With the top court shunning a government request to seek constitutional clarification from Beijing, the right of abode currently enjoyed by children born in Hong Kong to mainland parents remains intact.
One such parent, who unsuccessfully asked the Court of Final Appeal to allow her eight-year-old daughter to join in the hearings, said she was happy about yesterday's ruling.
Li Yinxian told welfare group the Society for Community Organisation, that the ruling "reflects Hong Kong's judicial independence and the rule of law".
As of last year, at least 200,000 children like Li's daughter had been born in the city since the Court of Final Appeal granted right of abode in 2001 to Chong Fung-yuen - whose parents were not Hongkongers at the time of his birth.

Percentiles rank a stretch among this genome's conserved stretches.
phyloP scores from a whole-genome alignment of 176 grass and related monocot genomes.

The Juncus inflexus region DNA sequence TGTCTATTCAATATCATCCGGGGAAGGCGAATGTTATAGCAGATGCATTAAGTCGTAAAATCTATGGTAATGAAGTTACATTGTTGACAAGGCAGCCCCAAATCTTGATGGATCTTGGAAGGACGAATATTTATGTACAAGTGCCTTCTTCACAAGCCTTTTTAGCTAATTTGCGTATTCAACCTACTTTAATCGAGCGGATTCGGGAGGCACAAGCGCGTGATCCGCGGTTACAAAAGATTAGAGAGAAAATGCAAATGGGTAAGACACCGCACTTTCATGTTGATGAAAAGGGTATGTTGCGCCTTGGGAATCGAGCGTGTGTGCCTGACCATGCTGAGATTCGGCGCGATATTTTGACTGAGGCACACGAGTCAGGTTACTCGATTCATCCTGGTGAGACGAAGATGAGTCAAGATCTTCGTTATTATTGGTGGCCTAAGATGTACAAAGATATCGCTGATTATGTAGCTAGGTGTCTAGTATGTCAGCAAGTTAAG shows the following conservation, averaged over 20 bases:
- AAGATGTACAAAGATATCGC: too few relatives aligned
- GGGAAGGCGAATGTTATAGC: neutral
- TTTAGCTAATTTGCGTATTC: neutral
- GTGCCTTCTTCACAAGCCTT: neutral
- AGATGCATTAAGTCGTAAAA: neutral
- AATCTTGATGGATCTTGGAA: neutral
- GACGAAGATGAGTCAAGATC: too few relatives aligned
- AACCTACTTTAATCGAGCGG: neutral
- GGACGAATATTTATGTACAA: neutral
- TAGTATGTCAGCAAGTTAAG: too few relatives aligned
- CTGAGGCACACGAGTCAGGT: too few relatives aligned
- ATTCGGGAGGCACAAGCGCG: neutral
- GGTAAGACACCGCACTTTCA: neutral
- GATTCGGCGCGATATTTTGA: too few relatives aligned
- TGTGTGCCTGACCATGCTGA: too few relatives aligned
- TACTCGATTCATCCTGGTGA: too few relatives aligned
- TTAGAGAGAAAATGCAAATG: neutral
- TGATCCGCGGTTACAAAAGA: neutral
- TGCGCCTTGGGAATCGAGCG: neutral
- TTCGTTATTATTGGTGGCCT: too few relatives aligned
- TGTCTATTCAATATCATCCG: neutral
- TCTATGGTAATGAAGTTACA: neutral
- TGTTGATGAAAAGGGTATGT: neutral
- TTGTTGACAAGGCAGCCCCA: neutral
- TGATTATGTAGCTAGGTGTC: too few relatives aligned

Pro-mainland legal experts criticised the decision as not being in line with a 1999 interpretation imposed by the National People's Congress Standing Committee.
But the birth craze slowed this year, after Chief Executive Leung Chun-ying imposed a zero-quota for mainland mothers to book local obstetrics services.
Secretary for Justice Rimsky Yuen Kwok-keung remained tight-lipped yesterday on whether the government would seek an interpretation from Beijing, saying only that it would "try its best" to resolve the issue through the local legal system.